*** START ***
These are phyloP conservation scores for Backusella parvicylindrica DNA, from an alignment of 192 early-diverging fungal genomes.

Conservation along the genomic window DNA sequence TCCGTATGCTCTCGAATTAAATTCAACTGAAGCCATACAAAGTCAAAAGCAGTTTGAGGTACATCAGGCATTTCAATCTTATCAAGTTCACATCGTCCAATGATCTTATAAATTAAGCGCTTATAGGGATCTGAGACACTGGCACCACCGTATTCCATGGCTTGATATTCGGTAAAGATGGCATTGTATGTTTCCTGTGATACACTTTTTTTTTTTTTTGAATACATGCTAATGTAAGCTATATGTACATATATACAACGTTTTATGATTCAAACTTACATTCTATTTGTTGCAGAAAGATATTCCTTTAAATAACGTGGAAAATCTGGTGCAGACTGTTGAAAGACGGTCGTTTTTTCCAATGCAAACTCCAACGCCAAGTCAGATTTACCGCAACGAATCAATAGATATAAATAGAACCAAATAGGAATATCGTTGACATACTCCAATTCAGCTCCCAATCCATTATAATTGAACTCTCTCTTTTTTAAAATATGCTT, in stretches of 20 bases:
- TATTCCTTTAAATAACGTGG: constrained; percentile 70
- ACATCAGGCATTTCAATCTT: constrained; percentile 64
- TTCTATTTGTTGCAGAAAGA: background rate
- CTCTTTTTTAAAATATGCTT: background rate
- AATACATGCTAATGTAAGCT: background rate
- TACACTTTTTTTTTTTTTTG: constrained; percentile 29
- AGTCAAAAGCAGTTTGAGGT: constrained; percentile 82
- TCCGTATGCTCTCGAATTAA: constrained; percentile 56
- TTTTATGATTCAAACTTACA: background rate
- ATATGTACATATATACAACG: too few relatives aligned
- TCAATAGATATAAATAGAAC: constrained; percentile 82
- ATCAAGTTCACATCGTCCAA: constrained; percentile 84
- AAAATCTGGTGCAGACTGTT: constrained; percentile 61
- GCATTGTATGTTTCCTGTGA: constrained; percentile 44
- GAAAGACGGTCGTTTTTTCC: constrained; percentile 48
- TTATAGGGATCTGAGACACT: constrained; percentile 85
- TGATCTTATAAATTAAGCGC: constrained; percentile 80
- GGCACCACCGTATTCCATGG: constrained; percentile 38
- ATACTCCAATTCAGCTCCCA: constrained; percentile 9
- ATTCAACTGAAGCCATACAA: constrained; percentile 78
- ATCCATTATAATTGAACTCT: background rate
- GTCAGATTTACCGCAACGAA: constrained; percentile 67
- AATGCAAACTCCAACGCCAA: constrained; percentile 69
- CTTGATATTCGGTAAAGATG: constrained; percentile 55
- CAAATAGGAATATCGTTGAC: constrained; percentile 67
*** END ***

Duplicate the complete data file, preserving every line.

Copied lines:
These are phyloP conservation scores for Backusella parvicylindrica DNA, from an alignment of 192 early-diverging fungal genomes.

Conservation along the genomic window DNA sequence TCCGTATGCTCTCGAATTAAATTCAACTGAAGCCATACAAAGTCAAAAGCAGTTTGAGGTACATCAGGCATTTCAATCTTATCAAGTTCACATCGTCCAATGATCTTATAAATTAAGCGCTTATAGGGATCTGAGACACTGGCACCACCGTATTCCATGGCTTGATATTCGGTAAAGATGGCATTGTATGTTTCCTGTGATACACTTTTTTTTTTTTTTGAATACATGCTAATGTAAGCTATATGTACATATATACAACGTTTTATGATTCAAACTTACATTCTATTTGTTGCAGAAAGATATTCCTTTAAATAACGTGGAAAATCTGGTGCAGACTGTTGAAAGACGGTCGTTTTTTCCAATGCAAACTCCAACGCCAAGTCAGATTTACCGCAACGAATCAATAGATATAAATAGAACCAAATAGGAATATCGTTGACATACTCCAATTCAGCTCCCAATCCATTATAATTGAACTCTCTCTTTTTTAAAATATGCTT, in stretches of 20 bases:
- TATTCCTTTAAATAACGTGG: constrained; percentile 70
- ACATCAGGCATTTCAATCTT: constrained; percentile 64
- TTCTATTTGTTGCAGAAAGA: background rate
- CTCTTTTTTAAAATATGCTT: background rate
- AATACATGCTAATGTAAGCT: background rate
- TACACTTTTTTTTTTTTTTG: constrained; percentile 29
- AGTCAAAAGCAGTTTGAGGT: constrained; percentile 82
- TCCGTATGCTCTCGAATTAA: constrained; percentile 56
- TTTTATGATTCAAACTTACA: background rate
- ATATGTACATATATACAACG: too few relatives aligned
- TCAATAGATATAAATAGAAC: constrained; percentile 82
- ATCAAGTTCACATCGTCCAA: constrained; percentile 84
- AAAATCTGGTGCAGACTGTT: constrained; percentile 61
- GCATTGTATGTTTCCTGTGA: constrained; percentile 44
- GAAAGACGGTCGTTTTTTCC: constrained; percentile 48
- TTATAGGGATCTGAGACACT: constrained; percentile 85
- TGATCTTATAAATTAAGCGC: constrained; percentile 80
- GGCACCACCGTATTCCATGG: constrained; percentile 38
- ATACTCCAATTCAGCTCCCA: constrained; percentile 9
- ATTCAACTGAAGCCATACAA: constrained; percentile 78
- ATCCATTATAATTGAACTCT: background rate
- GTCAGATTTACCGCAACGAA: constrained; percentile 67
- AATGCAAACTCCAACGCCAA: constrained; percentile 69
- CTTGATATTCGGTAAAGATG: constrained; percentile 55
- CAAATAGGAATATCGTTGAC: constrained; percentile 67